Scott: Well, Shrimp Head, I think the bleakness of the ending goes back to that primary Woo source, The Wild Bunch, in which our vastly overmatched heroes are caught up in a hail of gunfire. Peckinpah would have never tolerated the sentiment that culminates in that shootout, though as I wrote earlier, I think Woo stages both the action and the melodrama on a heightened scale. (Clever Adaptation jokes aside, I’m glad you recognize that Woo is playing with cop/crook archetypes more than he’s recycling clichés. That’s true of Hong Kong action cinema of that era more generally, based on my experience; for me, it was often like watching Hollywood transformed and reflected back, with amplified style.) I’ll get to the bleakness of the ending in a second, but do you remember the part where Ah Jong slides backward on the floor, shoots an attacker with two guns, and the guy just twists back and forth like a ragdoll as each bullet hits him and the squibs are exploding? That was awesome.
Okay, back to the ending. I think it’s reasonable to expect that Ah Jong will sacrifice himself for Jenny, given that he took her sight, though the ending is surprising in that she doesn’t recover her vision before the credits roll. Woo denies us that expected moment when Jenny gets her corneas replaced and sees that the man responsible for maiming her is the same one who’s been advocating for her all this time. To have them crawl past each other is a tragic conclusion for both parties, as is Li shooting the bad guy after he surrenders to the police, thus consigning him to a terrible fate, too. Is there a lesson we can draw from all this? Is Woo saying men who lead a life of violence are ultimately doomed by it? I’m not sure if there’s a message to be taken away from The Killer, though he’s been emphatic in the past about not wanting to glorify violence with his films. These are men of honor, that much is established, but Woo holds Ah Jong to an admirably harsh reckoning, even though Jenny doesn’t exactly get what she deserves. (Though who knows what she deserves? Characters in women-in-prison movies have more agency than she does.)
So what of the doves, Shrimp Head? And what’s the significance of staging the final shootout in a church and having the Virgin Mary icon shatter to a swelling of the score? The doves are a symbol for peace, though in Woo’s film, they’re more a symbol that something bloody is about to go down. But I wonder if the desecration of the church means something to Woo, because I can’t recall other Woo films where God and religion are given significance. I trust it’s not just for atmospheric purposes, though there are plenty of candles for ambience—and plenty of scaffolding, too, to keep the action on multiple planes. Li gets shot in the hand and Woo lingers on that briefly, though claiming him a Christ figure is a bit of a stretch under the circumstances. I’m genuinely at a loss here, despite religious imagery that in other hands would seem absurdly heavy-handed. (I’m looking at you, 1990s Abel Ferrara!)
Any final thoughts? Favorite moments? Are there later Woos that took what you liked about The Killer and discarded what you didn’t like? We’ve mentioned Hard Boiled and Face/Off, but I found myself making an argument recently for Hard Target, which is a much better Hollywood debut than I considered it at the time.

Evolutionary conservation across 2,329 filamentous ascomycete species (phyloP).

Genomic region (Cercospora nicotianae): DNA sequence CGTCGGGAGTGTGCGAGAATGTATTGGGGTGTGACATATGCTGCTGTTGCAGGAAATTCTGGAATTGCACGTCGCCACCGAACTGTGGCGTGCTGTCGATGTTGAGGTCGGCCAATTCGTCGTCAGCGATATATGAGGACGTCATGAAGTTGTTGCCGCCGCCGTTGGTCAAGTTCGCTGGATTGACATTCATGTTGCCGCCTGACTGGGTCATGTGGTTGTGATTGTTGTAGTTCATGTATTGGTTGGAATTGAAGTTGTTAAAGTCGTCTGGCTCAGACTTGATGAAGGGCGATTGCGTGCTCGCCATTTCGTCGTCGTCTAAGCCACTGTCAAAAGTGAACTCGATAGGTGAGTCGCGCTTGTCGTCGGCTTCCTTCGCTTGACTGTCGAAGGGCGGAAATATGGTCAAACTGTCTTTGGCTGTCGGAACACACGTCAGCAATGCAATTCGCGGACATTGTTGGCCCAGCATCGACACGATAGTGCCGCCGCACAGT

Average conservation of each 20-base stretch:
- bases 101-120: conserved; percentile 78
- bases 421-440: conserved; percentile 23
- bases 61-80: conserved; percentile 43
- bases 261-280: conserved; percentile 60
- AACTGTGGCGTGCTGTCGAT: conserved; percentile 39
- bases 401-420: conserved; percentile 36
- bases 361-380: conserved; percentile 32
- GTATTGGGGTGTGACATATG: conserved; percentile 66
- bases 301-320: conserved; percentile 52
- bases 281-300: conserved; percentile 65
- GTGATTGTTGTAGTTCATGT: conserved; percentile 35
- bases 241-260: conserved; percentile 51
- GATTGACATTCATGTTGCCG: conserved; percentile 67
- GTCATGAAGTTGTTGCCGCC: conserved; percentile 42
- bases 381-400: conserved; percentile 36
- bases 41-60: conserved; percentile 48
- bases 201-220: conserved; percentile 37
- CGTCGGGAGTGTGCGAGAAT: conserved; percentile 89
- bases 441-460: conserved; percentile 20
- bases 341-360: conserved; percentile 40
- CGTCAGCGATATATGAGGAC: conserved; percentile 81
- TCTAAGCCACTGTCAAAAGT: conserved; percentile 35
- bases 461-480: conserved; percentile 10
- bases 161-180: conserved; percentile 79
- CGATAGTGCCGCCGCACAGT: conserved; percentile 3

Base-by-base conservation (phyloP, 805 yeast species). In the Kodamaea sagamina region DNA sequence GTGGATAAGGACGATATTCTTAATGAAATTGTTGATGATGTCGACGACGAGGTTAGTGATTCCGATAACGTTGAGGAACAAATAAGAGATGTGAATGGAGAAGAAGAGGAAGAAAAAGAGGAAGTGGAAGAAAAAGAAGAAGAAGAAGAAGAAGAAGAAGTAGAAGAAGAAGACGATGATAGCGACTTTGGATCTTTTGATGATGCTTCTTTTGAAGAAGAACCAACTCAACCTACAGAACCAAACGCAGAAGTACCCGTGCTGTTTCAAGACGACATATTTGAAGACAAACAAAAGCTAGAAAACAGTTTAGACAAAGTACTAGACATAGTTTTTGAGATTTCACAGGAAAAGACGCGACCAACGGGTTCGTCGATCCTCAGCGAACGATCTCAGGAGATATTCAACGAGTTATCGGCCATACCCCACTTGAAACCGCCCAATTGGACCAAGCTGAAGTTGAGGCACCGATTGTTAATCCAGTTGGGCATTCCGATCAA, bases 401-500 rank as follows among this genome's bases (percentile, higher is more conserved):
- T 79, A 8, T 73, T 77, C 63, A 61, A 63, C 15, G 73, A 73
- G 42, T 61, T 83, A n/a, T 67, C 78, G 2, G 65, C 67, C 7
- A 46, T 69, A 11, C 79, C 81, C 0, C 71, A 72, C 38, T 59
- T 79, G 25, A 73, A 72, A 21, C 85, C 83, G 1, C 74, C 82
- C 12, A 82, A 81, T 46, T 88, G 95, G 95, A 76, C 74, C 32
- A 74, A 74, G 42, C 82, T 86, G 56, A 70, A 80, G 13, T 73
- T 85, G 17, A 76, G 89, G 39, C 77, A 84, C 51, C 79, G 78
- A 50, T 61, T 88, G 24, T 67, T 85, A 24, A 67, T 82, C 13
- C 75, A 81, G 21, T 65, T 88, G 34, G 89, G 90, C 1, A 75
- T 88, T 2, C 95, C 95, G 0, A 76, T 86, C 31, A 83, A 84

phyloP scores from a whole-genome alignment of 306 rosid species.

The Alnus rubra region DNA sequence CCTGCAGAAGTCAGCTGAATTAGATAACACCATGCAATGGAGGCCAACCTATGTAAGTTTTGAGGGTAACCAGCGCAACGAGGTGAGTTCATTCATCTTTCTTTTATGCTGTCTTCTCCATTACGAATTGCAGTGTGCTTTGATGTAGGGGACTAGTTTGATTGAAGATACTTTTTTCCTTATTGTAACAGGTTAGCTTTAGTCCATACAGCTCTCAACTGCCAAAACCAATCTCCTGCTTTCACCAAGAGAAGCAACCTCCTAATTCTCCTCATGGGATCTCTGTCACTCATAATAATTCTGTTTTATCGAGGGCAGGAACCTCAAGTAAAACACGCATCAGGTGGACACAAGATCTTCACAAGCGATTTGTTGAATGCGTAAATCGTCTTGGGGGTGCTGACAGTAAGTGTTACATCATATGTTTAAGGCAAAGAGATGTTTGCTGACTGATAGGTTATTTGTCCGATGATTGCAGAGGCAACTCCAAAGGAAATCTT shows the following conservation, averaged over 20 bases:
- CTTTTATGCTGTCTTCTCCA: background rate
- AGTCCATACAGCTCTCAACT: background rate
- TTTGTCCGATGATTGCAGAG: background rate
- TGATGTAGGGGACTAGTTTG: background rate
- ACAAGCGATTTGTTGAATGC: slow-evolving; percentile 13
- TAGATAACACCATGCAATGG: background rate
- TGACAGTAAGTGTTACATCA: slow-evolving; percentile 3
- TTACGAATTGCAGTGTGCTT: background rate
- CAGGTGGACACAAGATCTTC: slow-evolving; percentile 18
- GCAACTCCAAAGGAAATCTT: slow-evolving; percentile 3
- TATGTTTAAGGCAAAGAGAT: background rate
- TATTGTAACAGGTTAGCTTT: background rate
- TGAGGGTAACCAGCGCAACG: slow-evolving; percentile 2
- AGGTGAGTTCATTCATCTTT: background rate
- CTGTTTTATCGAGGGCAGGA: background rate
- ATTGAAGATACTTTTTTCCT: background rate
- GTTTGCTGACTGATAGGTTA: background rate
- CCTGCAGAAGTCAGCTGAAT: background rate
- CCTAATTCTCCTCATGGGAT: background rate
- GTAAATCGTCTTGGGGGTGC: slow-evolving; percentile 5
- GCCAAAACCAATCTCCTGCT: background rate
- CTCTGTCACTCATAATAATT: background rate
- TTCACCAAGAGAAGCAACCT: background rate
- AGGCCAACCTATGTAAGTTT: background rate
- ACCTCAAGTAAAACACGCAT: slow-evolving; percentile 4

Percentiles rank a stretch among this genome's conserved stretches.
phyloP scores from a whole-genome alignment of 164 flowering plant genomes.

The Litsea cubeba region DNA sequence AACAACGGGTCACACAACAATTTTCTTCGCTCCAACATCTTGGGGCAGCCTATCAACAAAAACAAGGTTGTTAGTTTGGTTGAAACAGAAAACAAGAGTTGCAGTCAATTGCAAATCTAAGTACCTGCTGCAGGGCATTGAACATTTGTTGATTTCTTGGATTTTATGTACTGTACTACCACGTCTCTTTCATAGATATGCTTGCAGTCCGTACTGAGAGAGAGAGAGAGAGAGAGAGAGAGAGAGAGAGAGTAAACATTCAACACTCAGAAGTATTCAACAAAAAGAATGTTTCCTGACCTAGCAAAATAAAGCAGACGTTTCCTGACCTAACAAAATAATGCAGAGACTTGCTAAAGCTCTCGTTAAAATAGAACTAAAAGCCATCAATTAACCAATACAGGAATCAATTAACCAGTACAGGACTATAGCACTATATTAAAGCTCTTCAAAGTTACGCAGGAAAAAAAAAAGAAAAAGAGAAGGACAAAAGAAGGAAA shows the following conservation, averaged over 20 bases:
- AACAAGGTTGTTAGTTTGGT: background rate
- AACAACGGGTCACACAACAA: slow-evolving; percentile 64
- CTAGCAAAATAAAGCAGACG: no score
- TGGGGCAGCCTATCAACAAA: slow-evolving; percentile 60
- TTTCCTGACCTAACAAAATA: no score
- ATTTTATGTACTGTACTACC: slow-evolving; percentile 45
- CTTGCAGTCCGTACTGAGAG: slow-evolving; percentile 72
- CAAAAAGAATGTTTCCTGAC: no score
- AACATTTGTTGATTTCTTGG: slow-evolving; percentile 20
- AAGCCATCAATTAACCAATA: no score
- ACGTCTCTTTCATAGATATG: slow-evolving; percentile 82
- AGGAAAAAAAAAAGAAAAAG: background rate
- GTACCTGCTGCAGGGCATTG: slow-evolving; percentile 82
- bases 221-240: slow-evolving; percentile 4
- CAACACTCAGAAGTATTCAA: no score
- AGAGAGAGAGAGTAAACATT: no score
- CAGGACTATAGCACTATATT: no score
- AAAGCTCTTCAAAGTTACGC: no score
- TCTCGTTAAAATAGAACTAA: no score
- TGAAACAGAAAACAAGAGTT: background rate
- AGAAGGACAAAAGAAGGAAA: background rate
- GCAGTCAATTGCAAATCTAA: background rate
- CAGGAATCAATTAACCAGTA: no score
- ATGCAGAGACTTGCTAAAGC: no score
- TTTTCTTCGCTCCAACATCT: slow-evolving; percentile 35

Mike: I’ve never seen Hard Target, actually—it got blah reviews upon release, and I took a pass. And with the notable exception of Red Cliff, which boasts some genuinely exciting action setpieces, Woo’s films post-Face/Off have been a big disappointment. (I should note that I saw the single-film U.S. release version of Red Cliff, and I haven’t yet caught up with his two most recent films, Reign Of Assassins and The Crossing.) Paycheck, in particular, is all too aptly named, as everyone noted at the time. Hard Boiled feels like his peak, taking The Killer’s amalgam of kinetic fury and operatic emotion to a gleefully absurdist extreme.
As a staunch atheist, I often struggle with religious iconography in movies, and I can’t claim to know what Woo is up to with The Killer’s use of a church as a key location. Ah Jong makes a point of saying he doesn’t believe in God, and visits the church merely to enjoy its tranquility; obviously, that tranquility is permanently shattered in the finale, and maybe it’s really as simple as that. On the other hand, the early scene in which Ah Jong gets a bullet extracted cuts between his pain and a shot of Jesus on the cross, drawing an implicit connection between the two. Honestly, this seems pretty muddled, and given that Woo hasn’t spent his career returning to it (apart from the doves, which I think is just a cool effect that wouldn’t work as well with, say, pigeons), I’d suggest it isn’t very deeply felt.
What is deeply felt is the bromance, and Jenny is so negligible as a character, I suspect, because she’s primarily an excuse to place Ah Jong and Li in mutual gun-to-face configurations that represent a symbolic 69. That’s The Killer’s enduring iconic image, and arguably the go-to visual for Hong Kong action cinema in general (wu xia films excluded). Their efforts to be civilized at the same time, in order not to alarm Jenny (who assumes they’re friends, which will they soon will be), also serves as a masterful emblem of détente crossed with mutual assured destruction, which was still relevant back in 1989. (Reagan was just six months out of office when The Killer had its world première.) In the end, that’s what I take away from this film: two men with strained smiles, walking in a tight circle with arms outstretched pointing pistols in each other’s faces, unaware that they’ll soon be united in admiration and ruin. Pretty heady for a “cinema of cool.”
The discussion of John Woo’s The Killer concludes with Charles’ essay on how Jean-Claude Van Damme helped usher in the age of Hong Kong-style Hollywood action by acting as a bridge between the two worlds. And don’t miss Keith’s Keynote on The Killer, tracking how the film serves as a primer on Woo’s approach to action.